Engine 10 may further include a compression device such as a turbocharger or supercharger including at least a compressor 162 arranged upstream of intake manifold 44. For a turbocharger, compressor 162 may be at least partially driven by a turbine 164 (e.g., via a shaft) arranged along exhaust passage 48. For a supercharger, compressor 162 may be at least partially driven by the engine and/or an electric machine, and may not include a turbine. Thus, the amount of compression provided to one or more cylinders of the engine via a turbocharger or supercharger may be varied by controller 12. A charge air cooler 154 may be included downstream from compressor 162 and upstream of intake valve 52. Charge air cooler 154 may be configured to cool gasses that have been heated by compression via compressor 162, for example. In one embodiment, charge air cooler 154 may be upstream of throttle 62. Pressure, temperature, and mass air flow may be measured downstream of compressor 162, such as with sensor 145 or 147. The measured results may be communicated to controller 12 from sensors 145 and 147 via signals 148 and 149, respectively. Pressure and temperature may be measured upstream of compressor 162, such as with sensor 153, and communicated to controller 12 via signal 155.

Further, in the disclosed embodiments, an EGR system may route a desired portion of exhaust gas from exhaust passage 48 to intake manifold 44. FIG. 1 shows a HP-EGR system and a LP-EGR system, but an alternative embodiment may include only a LP-EGR system. The HP-EGR is routed through HP-EGR passage 140 from upstream of turbine 164 to downstream of compressor 162. The amount of HP-EGR provided to intake manifold 44 may be varied by controller 12 via HP-EGR valve 142. The LP-EGR is routed through LP-EGR passage 150 from downstream of turbine 164 to upstream of compressor 162. The amount of LP-EGR provided to intake manifold 44 may be varied by controller 12 via LP-EGR valve 152. The HP-EGR system may include HP-EGR cooler 146 and the LP-EGR system may include LP-EGR cooler 158 to reject heat from the EGR gasses to engine coolant, for example.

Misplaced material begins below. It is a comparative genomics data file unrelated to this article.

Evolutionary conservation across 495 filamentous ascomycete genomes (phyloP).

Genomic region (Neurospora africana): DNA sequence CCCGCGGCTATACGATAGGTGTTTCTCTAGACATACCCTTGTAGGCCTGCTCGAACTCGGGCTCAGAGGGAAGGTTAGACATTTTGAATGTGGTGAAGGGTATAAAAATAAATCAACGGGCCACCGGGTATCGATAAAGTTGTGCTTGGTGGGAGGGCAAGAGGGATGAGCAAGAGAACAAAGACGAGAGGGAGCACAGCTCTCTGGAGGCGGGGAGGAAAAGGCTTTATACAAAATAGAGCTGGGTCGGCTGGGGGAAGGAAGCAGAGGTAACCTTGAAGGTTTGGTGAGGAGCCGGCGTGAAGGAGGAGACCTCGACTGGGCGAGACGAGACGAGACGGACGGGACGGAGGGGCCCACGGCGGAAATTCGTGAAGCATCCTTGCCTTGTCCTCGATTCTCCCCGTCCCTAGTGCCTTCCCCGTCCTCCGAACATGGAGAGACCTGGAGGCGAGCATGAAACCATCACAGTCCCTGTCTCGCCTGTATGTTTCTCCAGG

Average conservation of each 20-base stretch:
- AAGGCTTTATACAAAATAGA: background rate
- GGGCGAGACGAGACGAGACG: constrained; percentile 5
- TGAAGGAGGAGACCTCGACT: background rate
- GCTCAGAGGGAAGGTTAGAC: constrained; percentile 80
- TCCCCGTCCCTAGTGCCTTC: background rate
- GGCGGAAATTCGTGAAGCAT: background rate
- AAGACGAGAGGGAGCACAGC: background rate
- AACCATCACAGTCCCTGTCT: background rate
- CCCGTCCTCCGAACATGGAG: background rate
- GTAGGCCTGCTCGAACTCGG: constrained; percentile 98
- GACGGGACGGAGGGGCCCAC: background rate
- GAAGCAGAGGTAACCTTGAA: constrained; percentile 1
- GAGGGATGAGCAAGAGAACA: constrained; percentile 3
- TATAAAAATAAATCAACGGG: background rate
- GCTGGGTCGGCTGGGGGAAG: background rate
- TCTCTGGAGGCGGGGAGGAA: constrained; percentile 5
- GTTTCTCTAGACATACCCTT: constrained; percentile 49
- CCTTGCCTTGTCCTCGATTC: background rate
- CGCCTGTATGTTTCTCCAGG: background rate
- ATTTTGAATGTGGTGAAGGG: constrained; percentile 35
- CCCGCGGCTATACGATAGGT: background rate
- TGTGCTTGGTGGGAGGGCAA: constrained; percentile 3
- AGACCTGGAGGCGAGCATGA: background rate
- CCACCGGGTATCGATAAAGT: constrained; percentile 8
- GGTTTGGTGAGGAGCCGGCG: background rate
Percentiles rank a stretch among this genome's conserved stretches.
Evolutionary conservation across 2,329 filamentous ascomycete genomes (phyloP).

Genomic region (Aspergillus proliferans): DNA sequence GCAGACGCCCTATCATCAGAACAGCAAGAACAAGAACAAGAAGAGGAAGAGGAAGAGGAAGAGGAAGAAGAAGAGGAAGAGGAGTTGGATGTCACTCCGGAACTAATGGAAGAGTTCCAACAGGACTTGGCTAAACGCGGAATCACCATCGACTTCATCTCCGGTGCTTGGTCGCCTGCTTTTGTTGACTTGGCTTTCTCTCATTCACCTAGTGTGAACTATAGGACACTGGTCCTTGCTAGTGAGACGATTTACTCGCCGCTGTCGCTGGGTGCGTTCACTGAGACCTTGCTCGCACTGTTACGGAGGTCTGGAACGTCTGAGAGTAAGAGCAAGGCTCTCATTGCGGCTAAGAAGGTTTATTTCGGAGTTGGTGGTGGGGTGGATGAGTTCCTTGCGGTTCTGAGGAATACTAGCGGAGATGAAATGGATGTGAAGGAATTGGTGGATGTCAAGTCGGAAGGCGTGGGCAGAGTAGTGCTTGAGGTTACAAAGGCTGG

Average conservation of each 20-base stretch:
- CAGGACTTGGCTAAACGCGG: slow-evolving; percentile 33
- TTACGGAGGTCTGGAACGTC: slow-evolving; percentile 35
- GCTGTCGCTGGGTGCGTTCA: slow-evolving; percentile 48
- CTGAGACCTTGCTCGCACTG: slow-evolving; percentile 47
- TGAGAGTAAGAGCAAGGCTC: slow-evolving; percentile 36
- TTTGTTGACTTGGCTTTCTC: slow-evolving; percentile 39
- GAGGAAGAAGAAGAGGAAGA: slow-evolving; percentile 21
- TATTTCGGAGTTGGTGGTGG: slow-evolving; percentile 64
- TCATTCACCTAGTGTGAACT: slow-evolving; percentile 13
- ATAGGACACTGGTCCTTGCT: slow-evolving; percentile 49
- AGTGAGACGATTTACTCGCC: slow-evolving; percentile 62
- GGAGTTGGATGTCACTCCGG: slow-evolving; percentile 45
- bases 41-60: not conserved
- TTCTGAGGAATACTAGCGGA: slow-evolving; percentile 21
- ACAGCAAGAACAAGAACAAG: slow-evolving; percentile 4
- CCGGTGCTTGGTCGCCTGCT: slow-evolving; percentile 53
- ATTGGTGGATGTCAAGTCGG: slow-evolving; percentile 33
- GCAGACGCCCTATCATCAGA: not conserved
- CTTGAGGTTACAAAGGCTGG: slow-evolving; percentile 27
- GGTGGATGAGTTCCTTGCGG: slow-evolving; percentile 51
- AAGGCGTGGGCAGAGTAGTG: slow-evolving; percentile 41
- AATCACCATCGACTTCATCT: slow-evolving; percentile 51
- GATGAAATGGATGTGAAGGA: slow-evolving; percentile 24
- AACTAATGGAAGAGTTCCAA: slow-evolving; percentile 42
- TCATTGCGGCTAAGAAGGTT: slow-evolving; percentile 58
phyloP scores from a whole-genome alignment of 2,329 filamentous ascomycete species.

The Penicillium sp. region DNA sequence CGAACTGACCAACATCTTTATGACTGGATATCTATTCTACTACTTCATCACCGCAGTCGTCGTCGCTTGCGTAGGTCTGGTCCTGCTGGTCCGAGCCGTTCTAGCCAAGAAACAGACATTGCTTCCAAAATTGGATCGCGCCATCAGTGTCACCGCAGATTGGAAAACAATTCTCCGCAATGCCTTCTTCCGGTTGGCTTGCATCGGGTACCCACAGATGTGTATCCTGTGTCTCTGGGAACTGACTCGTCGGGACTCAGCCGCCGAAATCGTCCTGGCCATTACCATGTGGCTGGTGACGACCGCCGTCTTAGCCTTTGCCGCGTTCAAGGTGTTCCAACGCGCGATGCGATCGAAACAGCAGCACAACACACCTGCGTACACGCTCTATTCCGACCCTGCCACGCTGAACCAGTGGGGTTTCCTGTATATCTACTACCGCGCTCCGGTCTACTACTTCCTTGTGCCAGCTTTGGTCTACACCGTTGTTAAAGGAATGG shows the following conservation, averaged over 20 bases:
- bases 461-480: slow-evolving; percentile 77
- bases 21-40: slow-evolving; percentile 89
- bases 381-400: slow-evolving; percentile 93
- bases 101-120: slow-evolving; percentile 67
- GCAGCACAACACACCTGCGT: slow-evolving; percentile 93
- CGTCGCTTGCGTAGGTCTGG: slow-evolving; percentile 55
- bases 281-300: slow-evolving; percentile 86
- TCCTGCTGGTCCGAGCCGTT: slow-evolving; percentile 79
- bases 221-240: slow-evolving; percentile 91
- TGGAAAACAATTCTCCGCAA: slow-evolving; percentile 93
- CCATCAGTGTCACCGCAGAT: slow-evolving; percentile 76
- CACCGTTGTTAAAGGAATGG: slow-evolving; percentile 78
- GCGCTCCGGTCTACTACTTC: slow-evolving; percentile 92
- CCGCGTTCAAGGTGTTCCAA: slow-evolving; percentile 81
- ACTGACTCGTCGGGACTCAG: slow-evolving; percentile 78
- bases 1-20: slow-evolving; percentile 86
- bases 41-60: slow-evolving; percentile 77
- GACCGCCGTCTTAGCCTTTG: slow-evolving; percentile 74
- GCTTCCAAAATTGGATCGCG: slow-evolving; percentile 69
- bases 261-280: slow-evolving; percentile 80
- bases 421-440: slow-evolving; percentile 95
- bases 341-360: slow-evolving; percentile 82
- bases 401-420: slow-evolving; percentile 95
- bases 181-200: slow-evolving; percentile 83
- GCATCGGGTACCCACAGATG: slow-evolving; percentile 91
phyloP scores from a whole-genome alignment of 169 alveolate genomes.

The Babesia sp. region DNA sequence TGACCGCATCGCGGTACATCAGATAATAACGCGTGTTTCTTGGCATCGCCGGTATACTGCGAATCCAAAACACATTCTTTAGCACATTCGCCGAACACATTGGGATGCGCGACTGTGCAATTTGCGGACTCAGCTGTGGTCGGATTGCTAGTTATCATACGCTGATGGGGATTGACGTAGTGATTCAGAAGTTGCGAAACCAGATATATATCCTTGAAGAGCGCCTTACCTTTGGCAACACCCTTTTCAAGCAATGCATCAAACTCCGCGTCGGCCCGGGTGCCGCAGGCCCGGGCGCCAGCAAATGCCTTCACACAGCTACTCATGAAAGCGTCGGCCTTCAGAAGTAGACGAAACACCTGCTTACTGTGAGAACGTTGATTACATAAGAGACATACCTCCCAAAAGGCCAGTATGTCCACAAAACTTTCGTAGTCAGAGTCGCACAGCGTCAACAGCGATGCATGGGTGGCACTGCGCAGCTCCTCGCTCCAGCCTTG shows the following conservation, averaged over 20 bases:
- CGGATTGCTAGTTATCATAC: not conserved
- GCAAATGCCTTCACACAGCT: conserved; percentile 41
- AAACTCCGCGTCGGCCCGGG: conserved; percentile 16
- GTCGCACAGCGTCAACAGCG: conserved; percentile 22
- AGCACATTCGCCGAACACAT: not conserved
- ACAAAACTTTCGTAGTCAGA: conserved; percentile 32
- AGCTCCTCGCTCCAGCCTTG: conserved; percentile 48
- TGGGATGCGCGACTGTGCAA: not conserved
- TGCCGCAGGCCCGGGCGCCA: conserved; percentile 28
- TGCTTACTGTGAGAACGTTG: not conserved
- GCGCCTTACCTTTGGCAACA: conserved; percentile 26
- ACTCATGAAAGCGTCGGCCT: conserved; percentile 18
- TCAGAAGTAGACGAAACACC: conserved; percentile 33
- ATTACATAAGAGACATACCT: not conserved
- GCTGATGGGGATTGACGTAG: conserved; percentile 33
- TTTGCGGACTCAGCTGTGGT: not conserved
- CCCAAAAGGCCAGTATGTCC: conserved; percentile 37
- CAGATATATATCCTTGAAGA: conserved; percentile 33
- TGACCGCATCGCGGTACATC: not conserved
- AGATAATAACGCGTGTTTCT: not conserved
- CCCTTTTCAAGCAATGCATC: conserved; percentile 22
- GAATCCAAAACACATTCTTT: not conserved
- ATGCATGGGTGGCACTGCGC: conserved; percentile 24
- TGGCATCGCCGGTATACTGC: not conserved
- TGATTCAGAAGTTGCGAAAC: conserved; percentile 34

Under some conditions, the EGR system may be used to regulate the temperature of the air and fuel mixture within combustion chamber 30. Thus, it may be desirable to measure or estimate the EGR mass flow. An EGR sensor may be arranged within an EGR passage and may provide an indication of one or more of mass flow, pressure, temperature, concentration of O2, and concentration of the exhaust gas. For example, an HP-EGR sensor 144 may be arranged within HP-EGR passage 140. Alternatively and as further elaborated herein, the EGR mass flow may be estimated from a measurement of the clean air mass flow and a measurement of a combination of the clean air mass flow and the exhaust gas mass flow. For example, the clean air mass flow may be measured by sensor 120 and a combination of the clean air mass flow and the low pressure exhaust gas mass flow may be measured by a MAF sensor, such as sensor 145 or sensor 147. At one engine operating condition, the exhaust gas mass flow may be estimated from only measurements of a clean air mass flow and a combination of the clean air mass flow and the exhaust gas mass flow, such as by subtracting the clean air mass flow from the combination of the clean air mass flow and the exhaust gas mass flow, for example.

Exhaust gas sensor 126 is shown coupled to exhaust passage 48 upstream of emission control system 70 and downstream of turbine 164. Sensor 126 may be any suitable sensor for providing an indication of exhaust gas air/fuel ratio such as a linear oxygen sensor or UEGO (universal or wide-range exhaust gas oxygen), a two-state oxygen sensor or EGO, a HEGO (heated EGO), a NOX, HC, or CO sensor.

Emission control devices 71 and 72 are shown arranged along exhaust passage 48 downstream of exhaust gas sensor 126. Devices 71 and 72 may be a selective catalytic reduction (SCR) system, three way catalyst (TWC), NOX trap, various other emission control devices, or combinations thereof. For example, device 71 may be a TWC and device 72 may be a particulate filter (PF). In some embodiments, PF 72 may be located downstream of TWC 71 (as shown in FIG. 1), while in other embodiments, PF 72 may be positioned upstream of TWC 72 (not shown in FIG. 1). Further, in some embodiments, during operation of engine 10, emission control devices 71 and 72 may be periodically reset by operating at least one cylinder of the engine within a particular air/fuel ratio.